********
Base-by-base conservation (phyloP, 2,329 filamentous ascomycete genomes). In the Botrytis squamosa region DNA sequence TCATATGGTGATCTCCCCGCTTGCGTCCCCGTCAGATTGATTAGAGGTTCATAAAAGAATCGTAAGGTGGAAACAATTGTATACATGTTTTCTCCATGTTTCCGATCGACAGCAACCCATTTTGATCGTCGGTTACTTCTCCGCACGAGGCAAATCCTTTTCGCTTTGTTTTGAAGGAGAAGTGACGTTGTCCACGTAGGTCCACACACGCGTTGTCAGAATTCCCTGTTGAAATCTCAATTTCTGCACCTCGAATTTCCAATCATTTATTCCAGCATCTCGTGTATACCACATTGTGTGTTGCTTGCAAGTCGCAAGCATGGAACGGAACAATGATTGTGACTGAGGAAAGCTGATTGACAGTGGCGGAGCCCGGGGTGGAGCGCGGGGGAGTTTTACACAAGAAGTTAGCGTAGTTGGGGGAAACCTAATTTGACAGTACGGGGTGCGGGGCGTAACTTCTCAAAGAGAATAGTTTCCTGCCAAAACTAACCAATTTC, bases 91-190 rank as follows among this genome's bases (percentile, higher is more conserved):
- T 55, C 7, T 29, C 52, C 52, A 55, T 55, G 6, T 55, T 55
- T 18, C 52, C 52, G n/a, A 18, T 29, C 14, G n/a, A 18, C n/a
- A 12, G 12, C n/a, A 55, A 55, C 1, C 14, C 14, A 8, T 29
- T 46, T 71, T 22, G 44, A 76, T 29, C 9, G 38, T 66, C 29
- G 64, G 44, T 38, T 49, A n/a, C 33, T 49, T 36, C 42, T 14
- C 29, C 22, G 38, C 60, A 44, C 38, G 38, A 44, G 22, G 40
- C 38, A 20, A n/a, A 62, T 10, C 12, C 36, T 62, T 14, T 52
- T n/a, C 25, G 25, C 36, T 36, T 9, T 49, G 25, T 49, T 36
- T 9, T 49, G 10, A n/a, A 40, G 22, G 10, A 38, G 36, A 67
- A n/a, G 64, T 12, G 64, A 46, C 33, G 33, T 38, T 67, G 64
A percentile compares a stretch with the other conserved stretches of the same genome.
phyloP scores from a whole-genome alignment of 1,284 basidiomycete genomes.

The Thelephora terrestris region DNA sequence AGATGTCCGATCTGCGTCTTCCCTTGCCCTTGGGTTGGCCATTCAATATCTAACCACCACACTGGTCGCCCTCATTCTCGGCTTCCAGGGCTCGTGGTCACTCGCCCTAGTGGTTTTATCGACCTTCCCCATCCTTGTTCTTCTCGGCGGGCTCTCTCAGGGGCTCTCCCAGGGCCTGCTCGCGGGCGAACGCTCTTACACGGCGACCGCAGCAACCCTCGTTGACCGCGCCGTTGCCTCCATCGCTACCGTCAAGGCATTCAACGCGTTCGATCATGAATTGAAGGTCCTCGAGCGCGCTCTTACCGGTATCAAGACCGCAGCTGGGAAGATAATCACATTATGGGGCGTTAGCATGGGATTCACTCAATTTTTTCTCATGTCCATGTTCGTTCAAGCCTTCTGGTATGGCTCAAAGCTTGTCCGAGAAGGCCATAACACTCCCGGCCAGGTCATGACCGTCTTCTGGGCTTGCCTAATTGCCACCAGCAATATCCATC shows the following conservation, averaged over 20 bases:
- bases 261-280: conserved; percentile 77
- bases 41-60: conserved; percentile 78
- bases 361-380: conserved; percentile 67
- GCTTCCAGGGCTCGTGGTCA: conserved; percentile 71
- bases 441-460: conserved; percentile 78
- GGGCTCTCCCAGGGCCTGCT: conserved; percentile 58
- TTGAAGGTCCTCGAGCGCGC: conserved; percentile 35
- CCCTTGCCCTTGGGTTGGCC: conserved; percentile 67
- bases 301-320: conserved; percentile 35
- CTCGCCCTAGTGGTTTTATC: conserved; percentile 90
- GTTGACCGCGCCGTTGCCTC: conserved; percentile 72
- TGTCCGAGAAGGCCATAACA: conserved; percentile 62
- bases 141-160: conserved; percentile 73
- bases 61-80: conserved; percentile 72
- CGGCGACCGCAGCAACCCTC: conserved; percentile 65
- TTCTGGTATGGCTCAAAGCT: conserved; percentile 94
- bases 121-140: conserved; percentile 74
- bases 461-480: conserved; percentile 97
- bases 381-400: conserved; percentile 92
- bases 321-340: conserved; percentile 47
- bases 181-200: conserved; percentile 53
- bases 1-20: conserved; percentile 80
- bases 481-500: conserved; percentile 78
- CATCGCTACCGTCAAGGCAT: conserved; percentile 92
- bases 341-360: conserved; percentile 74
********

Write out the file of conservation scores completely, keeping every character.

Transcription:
Base-by-base conservation (phyloP, 2,329 filamentous ascomycete genomes). In the Botrytis squamosa region DNA sequence TCATATGGTGATCTCCCCGCTTGCGTCCCCGTCAGATTGATTAGAGGTTCATAAAAGAATCGTAAGGTGGAAACAATTGTATACATGTTTTCTCCATGTTTCCGATCGACAGCAACCCATTTTGATCGTCGGTTACTTCTCCGCACGAGGCAAATCCTTTTCGCTTTGTTTTGAAGGAGAAGTGACGTTGTCCACGTAGGTCCACACACGCGTTGTCAGAATTCCCTGTTGAAATCTCAATTTCTGCACCTCGAATTTCCAATCATTTATTCCAGCATCTCGTGTATACCACATTGTGTGTTGCTTGCAAGTCGCAAGCATGGAACGGAACAATGATTGTGACTGAGGAAAGCTGATTGACAGTGGCGGAGCCCGGGGTGGAGCGCGGGGGAGTTTTACACAAGAAGTTAGCGTAGTTGGGGGAAACCTAATTTGACAGTACGGGGTGCGGGGCGTAACTTCTCAAAGAGAATAGTTTCCTGCCAAAACTAACCAATTTC, bases 91-190 rank as follows among this genome's bases (percentile, higher is more conserved):
- T 55, C 7, T 29, C 52, C 52, A 55, T 55, G 6, T 55, T 55
- T 18, C 52, C 52, G n/a, A 18, T 29, C 14, G n/a, A 18, C n/a
- A 12, G 12, C n/a, A 55, A 55, C 1, C 14, C 14, A 8, T 29
- T 46, T 71, T 22, G 44, A 76, T 29, C 9, G 38, T 66, C 29
- G 64, G 44, T 38, T 49, A n/a, C 33, T 49, T 36, C 42, T 14
- C 29, C 22, G 38, C 60, A 44, C 38, G 38, A 44, G 22, G 40
- C 38, A 20, A n/a, A 62, T 10, C 12, C 36, T 62, T 14, T 52
- T n/a, C 25, G 25, C 36, T 36, T 9, T 49, G 25, T 49, T 36
- T 9, T 49, G 10, A n/a, A 40, G 22, G 10, A 38, G 36, A 67
- A n/a, G 64, T 12, G 64, A 46, C 33, G 33, T 38, T 67, G 64
A percentile compares a stretch with the other conserved stretches of the same genome.
phyloP scores from a whole-genome alignment of 1,284 basidiomycete genomes.

The Thelephora terrestris region DNA sequence AGATGTCCGATCTGCGTCTTCCCTTGCCCTTGGGTTGGCCATTCAATATCTAACCACCACACTGGTCGCCCTCATTCTCGGCTTCCAGGGCTCGTGGTCACTCGCCCTAGTGGTTTTATCGACCTTCCCCATCCTTGTTCTTCTCGGCGGGCTCTCTCAGGGGCTCTCCCAGGGCCTGCTCGCGGGCGAACGCTCTTACACGGCGACCGCAGCAACCCTCGTTGACCGCGCCGTTGCCTCCATCGCTACCGTCAAGGCATTCAACGCGTTCGATCATGAATTGAAGGTCCTCGAGCGCGCTCTTACCGGTATCAAGACCGCAGCTGGGAAGATAATCACATTATGGGGCGTTAGCATGGGATTCACTCAATTTTTTCTCATGTCCATGTTCGTTCAAGCCTTCTGGTATGGCTCAAAGCTTGTCCGAGAAGGCCATAACACTCCCGGCCAGGTCATGACCGTCTTCTGGGCTTGCCTAATTGCCACCAGCAATATCCATC shows the following conservation, averaged over 20 bases:
- bases 261-280: conserved; percentile 77
- bases 41-60: conserved; percentile 78
- bases 361-380: conserved; percentile 67
- GCTTCCAGGGCTCGTGGTCA: conserved; percentile 71
- bases 441-460: conserved; percentile 78
- GGGCTCTCCCAGGGCCTGCT: conserved; percentile 58
- TTGAAGGTCCTCGAGCGCGC: conserved; percentile 35
- CCCTTGCCCTTGGGTTGGCC: conserved; percentile 67
- bases 301-320: conserved; percentile 35
- CTCGCCCTAGTGGTTTTATC: conserved; percentile 90
- GTTGACCGCGCCGTTGCCTC: conserved; percentile 72
- TGTCCGAGAAGGCCATAACA: conserved; percentile 62
- bases 141-160: conserved; percentile 73
- bases 61-80: conserved; percentile 72
- CGGCGACCGCAGCAACCCTC: conserved; percentile 65
- TTCTGGTATGGCTCAAAGCT: conserved; percentile 94
- bases 121-140: conserved; percentile 74
- bases 461-480: conserved; percentile 97
- bases 381-400: conserved; percentile 92
- bases 321-340: conserved; percentile 47
- bases 181-200: conserved; percentile 53
- bases 1-20: conserved; percentile 80
- bases 481-500: conserved; percentile 78
- CATCGCTACCGTCAAGGCAT: conserved; percentile 92
- bases 341-360: conserved; percentile 74